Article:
I was 15 when I opened a Manhattan phone book to “Record Companies” and wrote down the address of Atlantic Records. Rather than call for an appointment and risk rejection, I thought I would just go there and see if Ahmet Ertegun and Jerry Wexler would listen to my songs. The next day, less than ten minutes after the last school bell had rung, I was on an express train from Kings Highway to Manhattan wearing a pink sweater set, a black felt skirt with a pink poodle on it, a ponytail, white bobby socks, and a pair of white sneakers. Someone was going to get her songs recorded. Why not me?
Ahmet and Jerry listened with interest as I played each song. When I had finished playing the last song, I looked at them expectantly.
“You got talent,” Jerry declared.
Ahmet looked at Jerry and then at me.
“Come back and see us when you got more songs.”
The next afternoon, I called ABC-Paramount, which had just had a chart-topping success with Paul Anka’s “Diana.” I had practically worn out my copy of “Diana.” The secretary who answered the phone said, “I’m sorry, we’re not seeing any new artists.” But even if they weren’t seeing any new artists, surely they’d see me. I kept calling.
I played five songs for Don Costa with no visible reaction or comment from him other than “Do you have another song?” Finally, I ran out of songs and he offered me a recording contract.
As a child I had imagined, erroneously, that Tin Pan Alley was a physical alley next to the Brill Building. Both were symbols of music publishing in the twentieth century, which is probably why so many people think that my husband Gerry Goffin and I wrote in the Brill Building when we worked as songwriters for Aldon Music. But we didn’t. The Brill Building is at 1619 Broadway. The building that housed Aldon Music was 1650 Broadway.
Aldon Music has been described as boot camp for songwriters. That it was. And yes, we did write in cubicles. Each cubicle was barely big enough to contain an upright piano with a bench, a chair for the lyricist, and a small table with enough room for a legal pad, a pen, an ashtray, and a coffee cup. The proximity of each cubicle to the next added an “echo” factor. While I was playing the song on which Gerry and I were working, we heard only our song. As soon as I stopped playing, we could hear the song on which the team in the next cubicle was working. Not surprisingly, with each of us trying to write the follow-up to an artist’s current hit, everyone’s song sounded similar to everyone else’s. But only one would be chosen. It wasn’t only about writing a great song; it was about winning.
In 1960, the hottest girl group was arguably the Shirelles, four teenagers whose then-current hit was “Tonight’s the Night.” Aldon Music wanted that follow-up. Shifting into high gear, Don Kirshner summoned each writer or writing team into his office and addressed that writer or team as if she, he, or they were the only writer or team that could deliver his desired outcome.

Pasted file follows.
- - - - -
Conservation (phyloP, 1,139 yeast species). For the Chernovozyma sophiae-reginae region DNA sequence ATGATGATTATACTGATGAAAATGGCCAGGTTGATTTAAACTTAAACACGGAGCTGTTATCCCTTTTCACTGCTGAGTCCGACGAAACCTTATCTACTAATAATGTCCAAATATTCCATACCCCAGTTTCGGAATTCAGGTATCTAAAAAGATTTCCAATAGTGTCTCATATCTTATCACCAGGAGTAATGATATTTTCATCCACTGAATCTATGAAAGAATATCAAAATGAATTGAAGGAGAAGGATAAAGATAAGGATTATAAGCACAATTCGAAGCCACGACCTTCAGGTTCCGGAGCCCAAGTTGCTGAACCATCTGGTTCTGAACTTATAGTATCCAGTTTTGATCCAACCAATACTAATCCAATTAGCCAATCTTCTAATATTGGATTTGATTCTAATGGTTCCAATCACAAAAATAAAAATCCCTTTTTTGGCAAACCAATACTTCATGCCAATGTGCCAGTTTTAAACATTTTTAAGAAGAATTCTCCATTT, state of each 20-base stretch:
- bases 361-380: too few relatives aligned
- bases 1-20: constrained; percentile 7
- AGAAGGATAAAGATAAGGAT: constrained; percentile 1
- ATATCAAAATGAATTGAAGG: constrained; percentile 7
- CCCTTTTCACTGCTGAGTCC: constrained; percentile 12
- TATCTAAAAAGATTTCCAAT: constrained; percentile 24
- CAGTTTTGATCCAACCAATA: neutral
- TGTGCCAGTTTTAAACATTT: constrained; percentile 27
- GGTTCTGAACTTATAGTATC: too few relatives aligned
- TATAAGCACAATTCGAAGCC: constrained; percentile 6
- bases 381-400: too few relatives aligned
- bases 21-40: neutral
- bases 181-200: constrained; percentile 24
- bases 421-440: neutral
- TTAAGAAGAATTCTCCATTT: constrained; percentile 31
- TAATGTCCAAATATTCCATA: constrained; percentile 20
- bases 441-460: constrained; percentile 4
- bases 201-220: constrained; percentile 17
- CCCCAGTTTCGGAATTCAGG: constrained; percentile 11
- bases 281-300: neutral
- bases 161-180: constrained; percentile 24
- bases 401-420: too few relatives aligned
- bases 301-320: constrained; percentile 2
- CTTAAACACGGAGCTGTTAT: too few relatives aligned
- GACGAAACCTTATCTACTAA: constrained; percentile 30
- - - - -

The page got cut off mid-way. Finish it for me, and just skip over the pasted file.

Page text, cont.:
A lot of people think I wrote the lyrics for “Will You Love Me Tomorrow” because they express so eloquently the emotions of a teenage girl worried that her boyfriend won’t love her anymore once she gives him her most precious one-time-only prize. Those lyrics were written by Gerry. My contribution to “Will You Love Me Tomorrow” included writing the melody, playing piano in the studio, and arranging the string parts. I had never before composed a string arrangement.
With “There Goes My Baby” as our model, I incorporated Gerry’s ideas and my melodic lines into an arrangement meant to complement the voices of the Shirelles. I tried to make my charts look as professional as the ones I’d seen on the music stands at Don Costa’s sessions by hand-copying the part for each instrument separately on music-staff paper with a steel ruler and India ink. I wish I’d known that an arranger had only to scratch out a score in pencil and a team of copyists would work overnight to make the charts look the way they did on the music stands. After many hours handwriting more than fifteen charts, I was bleary-eyed. I looked at the clock. It was 4:45 a.m.
The alarm rang entirely too soon. I dragged myself out of bed, brought my daughter to my grandmother’s, then took the BMT up to Scepter Records, the Shirelles’ label. Recording the rhythm track took less than an hour. Then the string players arrived. The first time I heard the cellos play the rhythmic figure at the beginning of “Will You Love Me Tomorrow,” I was euphoric. Some composers literally hear the sounds in their head as they write; I had to wait until a session to hear what I wrote. As the musicians began to play the parts I had written for “Will You Love Me Tomorrow,” I became giddy with excitement.
I was 18.
*This article has been corrected to show that King was from Brooklyn, not Queens.
From A Natural Woman, by Carole King. © 2012 Eugenius, LLC. Reprinted by permission of Grand Central Publishing. All rights reserved.